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Toy company GoldieBlox has pulled a parody version of the Beastie Boys song "Girls" from an ad for its line of girls' construction toys, while also issuing a statement in which it told the band directly, "We don't want to fight with you." According to Rolling Stone, GoldieBlox founder Debbie Sterling wrote in a blog post, "We want you to know that when we posted the video, we were completely unaware that the late, great Adam Yauch had requested in his will that the Beastie Boys songs never be used in advertising. Although we believe our parody video falls under fair use, we would like to respect his wishes and yours."


GoldieBlox said that it used a new recording of the song, with altered lyrics, to parody the original's sexist slant with a more progressive message about empowering young girls. But when the Beastie Boys' lawyers inquired about the company using the track without permission, GoldieBlox pre-emptively filed a lawsuit to defend itself.

  • Sterling wrote that the company was ready to drop the suit they filed last week, "as long as this means we will no longer be under threat from your legal team."
  • Surviving Beastie Boys Adam Horovitz and Mike Diamond wrote in an open letter last week, "Your video is an advertisement that is designed to sell a product, and long ago, we made a conscious decision not to permit our music and/or name to be used in product ads. When we tried to simply ask how and why our song 'Girls' had been used in your ad without our permission, YOU sued US."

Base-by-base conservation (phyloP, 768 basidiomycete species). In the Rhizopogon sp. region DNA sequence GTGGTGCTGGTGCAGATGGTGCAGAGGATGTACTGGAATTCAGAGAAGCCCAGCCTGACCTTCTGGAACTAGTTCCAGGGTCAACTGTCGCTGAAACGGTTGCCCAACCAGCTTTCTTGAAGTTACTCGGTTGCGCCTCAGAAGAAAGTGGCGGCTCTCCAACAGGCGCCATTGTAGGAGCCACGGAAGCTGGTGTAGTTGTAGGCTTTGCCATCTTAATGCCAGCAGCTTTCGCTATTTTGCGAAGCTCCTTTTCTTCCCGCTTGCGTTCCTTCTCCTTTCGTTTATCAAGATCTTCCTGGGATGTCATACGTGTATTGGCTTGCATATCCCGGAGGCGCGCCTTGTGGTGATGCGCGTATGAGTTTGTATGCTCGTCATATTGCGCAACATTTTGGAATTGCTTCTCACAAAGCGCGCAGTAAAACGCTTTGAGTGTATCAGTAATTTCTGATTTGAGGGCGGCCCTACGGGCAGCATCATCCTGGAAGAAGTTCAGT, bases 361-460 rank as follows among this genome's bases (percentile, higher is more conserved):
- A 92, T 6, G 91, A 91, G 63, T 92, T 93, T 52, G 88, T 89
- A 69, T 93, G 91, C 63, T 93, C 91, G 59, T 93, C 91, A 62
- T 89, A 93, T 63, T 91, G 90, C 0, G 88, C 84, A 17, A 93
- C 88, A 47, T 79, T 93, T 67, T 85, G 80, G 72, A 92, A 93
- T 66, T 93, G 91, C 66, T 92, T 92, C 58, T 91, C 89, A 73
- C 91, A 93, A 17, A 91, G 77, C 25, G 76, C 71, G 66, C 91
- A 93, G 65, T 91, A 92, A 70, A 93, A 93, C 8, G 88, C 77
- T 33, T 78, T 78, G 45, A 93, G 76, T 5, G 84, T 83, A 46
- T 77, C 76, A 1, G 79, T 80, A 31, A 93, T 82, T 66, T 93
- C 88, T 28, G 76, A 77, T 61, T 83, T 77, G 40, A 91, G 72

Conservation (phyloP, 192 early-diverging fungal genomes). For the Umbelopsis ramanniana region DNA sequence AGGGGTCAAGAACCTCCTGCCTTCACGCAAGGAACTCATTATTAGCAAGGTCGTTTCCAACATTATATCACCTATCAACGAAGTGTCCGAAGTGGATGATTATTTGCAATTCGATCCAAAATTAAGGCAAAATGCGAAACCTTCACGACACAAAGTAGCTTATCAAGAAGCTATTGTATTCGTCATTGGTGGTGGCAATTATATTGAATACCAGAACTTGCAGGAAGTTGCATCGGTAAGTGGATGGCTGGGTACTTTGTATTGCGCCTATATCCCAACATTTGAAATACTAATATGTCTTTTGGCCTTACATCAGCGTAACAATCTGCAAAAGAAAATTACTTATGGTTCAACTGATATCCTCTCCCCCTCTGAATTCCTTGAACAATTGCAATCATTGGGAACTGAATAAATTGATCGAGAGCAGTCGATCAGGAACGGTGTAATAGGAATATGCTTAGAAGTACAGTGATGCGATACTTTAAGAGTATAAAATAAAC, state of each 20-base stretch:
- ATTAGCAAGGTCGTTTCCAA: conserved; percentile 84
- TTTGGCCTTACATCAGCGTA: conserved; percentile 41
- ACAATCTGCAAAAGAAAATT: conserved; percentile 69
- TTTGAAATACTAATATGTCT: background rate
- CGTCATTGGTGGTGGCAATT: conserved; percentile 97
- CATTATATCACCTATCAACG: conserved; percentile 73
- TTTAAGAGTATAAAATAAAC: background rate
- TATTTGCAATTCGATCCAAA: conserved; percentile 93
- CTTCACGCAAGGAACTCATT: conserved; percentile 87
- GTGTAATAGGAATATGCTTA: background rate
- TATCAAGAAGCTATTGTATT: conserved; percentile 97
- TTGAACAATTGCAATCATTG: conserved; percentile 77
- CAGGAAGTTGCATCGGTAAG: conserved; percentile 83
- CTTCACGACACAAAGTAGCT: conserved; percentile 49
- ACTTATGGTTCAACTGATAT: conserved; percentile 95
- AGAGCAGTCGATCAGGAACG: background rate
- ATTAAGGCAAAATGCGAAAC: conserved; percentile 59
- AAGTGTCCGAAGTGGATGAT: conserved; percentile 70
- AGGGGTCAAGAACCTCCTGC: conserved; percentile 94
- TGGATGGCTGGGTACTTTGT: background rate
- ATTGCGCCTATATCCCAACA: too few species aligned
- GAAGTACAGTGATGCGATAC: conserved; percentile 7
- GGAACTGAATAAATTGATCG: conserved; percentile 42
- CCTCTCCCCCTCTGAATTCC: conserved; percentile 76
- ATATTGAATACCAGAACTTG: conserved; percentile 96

• The original ad has now been made private on YouTube. Sterling wrote, "We don't want to spend our time fighting legal battles. We want to inspire the next generation. We want to be good role models. And we want to be your friends."
  • The Beastie Boys have not yet commented on Sterling's message or the removal of the song from the ad.


  • Did GoldieBlox remove the song just because it was the right thing to do, or because they realized they would lose a legal fight?
  • Does the tone of their letter still sound just a bit...surly?
  • Should the Beastie Boys accept their apology and move on, or pursue legal action against the company for using the song in the first place?
  • If you are a parent of a little girl, does this make you more or less interested in looking into GoldieBlox products for her?

INTERNET COMMENTS at Rolling Stone -- agree or not?

Alex Carlson wrote: "Though I still hear a bit of a begrudged tone in Goldieblox's response, it's good that they respected the wishes of the band."

Mike Leonard wrote: "'F' Goldieblox... won't (ever) be purchasing any of their products for my 2 girls. They pick a fight then say 'we don't want to fight'... Hypocrites!"

Shayde wrote: "So... you steal the song then sue when asked why you stole it? For a company that makes stuff for girls, that's a lot of balls."

vibe4 wrote: "In other words, we've gotten all this great attention off of your song for free. We'll just quit now while we can still bank some profits."

soundman45 wrote: "'We don't want to fight with you'? Hey, aren't you the ones that brought a pre-emptive suit against the band? It's too late now...Enjoy your day in court!"

HolyNOLA wrote: "I think the Beasties will let this one go now. There's no sense in pouring gasoline on dying embers."

CHECK IT OUT: Read Debbie Sterling's entire post at and watch the new version of the ad here:

Read more at LoudwireRolling StoneBillboard and NME

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